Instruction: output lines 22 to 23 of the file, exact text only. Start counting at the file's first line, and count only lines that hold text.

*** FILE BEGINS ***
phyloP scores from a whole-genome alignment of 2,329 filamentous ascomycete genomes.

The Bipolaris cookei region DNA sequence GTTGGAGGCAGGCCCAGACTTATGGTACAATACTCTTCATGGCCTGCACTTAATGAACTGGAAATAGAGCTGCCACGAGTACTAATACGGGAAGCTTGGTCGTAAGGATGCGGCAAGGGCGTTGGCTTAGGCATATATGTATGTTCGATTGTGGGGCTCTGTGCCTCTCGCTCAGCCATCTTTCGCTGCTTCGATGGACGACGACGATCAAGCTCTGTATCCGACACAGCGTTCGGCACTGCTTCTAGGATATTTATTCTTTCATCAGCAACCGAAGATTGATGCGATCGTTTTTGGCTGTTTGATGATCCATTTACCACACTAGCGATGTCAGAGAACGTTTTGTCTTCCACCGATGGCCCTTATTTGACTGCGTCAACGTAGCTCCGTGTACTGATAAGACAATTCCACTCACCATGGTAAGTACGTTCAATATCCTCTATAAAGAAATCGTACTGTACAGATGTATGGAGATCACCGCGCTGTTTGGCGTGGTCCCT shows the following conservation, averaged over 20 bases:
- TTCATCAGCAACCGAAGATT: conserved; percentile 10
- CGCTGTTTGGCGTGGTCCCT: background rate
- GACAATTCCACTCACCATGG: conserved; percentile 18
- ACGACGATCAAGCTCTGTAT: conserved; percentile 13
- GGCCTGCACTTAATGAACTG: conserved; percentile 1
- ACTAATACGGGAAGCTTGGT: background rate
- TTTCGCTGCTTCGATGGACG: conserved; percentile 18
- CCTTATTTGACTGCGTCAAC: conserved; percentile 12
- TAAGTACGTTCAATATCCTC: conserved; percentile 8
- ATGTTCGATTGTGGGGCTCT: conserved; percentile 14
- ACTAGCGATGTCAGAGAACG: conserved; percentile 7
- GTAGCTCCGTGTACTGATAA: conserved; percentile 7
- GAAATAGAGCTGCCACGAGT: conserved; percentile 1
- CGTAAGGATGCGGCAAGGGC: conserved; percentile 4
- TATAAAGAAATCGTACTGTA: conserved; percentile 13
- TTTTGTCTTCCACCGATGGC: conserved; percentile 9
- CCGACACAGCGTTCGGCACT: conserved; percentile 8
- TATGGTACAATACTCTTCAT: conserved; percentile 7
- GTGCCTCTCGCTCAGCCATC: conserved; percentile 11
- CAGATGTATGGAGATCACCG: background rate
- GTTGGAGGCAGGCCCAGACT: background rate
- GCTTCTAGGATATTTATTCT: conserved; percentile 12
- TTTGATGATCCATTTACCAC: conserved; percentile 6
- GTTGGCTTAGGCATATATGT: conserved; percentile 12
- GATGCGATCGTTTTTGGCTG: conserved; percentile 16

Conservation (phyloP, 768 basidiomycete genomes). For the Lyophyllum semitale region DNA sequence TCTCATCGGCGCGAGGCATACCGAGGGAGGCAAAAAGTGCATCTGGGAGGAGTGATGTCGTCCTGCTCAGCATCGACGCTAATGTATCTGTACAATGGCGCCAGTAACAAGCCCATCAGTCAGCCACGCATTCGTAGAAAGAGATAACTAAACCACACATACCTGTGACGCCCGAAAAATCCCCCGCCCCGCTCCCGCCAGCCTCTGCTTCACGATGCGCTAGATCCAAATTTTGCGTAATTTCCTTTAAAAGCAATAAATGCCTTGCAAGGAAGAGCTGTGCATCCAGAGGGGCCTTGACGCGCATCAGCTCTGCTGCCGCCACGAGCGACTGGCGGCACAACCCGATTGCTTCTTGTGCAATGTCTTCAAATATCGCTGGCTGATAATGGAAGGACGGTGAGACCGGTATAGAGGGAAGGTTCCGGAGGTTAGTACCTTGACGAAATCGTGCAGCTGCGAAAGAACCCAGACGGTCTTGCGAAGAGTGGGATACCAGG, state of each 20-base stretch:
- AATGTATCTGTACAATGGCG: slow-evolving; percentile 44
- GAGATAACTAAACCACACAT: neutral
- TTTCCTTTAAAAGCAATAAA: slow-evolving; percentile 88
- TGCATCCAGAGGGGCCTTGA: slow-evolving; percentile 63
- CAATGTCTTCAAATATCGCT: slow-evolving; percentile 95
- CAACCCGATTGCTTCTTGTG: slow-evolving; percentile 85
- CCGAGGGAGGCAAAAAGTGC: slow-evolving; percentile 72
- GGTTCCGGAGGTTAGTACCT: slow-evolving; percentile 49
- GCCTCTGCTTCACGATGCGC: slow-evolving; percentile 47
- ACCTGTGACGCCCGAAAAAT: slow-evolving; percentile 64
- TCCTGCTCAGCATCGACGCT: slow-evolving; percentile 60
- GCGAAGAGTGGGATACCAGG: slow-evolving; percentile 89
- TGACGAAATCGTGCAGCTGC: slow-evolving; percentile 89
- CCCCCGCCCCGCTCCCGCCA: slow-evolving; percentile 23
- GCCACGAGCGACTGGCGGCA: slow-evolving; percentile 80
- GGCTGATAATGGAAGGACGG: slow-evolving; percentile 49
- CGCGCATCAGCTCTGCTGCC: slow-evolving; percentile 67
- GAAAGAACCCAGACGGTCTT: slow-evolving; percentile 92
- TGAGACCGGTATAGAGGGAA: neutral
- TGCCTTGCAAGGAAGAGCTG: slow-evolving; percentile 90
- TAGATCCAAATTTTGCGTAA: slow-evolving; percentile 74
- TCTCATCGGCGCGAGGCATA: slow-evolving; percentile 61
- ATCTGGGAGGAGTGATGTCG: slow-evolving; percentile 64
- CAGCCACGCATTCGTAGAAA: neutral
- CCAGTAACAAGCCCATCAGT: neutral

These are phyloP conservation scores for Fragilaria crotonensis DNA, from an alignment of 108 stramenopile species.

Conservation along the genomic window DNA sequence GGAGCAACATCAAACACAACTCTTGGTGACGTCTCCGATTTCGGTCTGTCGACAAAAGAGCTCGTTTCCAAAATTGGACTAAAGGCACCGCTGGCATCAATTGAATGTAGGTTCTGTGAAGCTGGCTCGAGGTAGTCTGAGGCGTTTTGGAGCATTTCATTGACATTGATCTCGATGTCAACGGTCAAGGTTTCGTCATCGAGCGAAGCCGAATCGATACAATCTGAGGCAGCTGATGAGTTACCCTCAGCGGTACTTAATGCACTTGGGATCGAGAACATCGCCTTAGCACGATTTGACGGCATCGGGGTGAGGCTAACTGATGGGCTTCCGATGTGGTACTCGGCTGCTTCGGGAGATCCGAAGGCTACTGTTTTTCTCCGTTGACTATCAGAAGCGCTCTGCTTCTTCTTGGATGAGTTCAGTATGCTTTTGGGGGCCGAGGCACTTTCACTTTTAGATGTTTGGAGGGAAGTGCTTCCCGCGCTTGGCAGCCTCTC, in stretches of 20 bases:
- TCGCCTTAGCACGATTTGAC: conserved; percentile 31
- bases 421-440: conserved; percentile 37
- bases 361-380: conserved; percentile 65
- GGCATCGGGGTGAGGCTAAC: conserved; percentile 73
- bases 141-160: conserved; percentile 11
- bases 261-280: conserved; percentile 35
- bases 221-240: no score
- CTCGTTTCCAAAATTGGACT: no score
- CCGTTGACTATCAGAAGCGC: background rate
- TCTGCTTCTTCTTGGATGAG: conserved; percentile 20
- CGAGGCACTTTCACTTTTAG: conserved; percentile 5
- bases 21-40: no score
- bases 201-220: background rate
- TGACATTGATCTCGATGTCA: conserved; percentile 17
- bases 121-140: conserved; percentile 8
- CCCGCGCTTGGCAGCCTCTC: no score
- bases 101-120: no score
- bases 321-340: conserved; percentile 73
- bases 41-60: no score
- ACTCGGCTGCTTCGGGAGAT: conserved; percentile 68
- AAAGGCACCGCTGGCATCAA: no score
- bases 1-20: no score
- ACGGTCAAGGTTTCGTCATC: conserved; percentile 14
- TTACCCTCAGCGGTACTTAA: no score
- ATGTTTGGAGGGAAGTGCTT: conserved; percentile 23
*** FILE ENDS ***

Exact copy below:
- CAGATGTATGGAGATCACCG: background rate
- GTTGGAGGCAGGCCCAGACT: background rate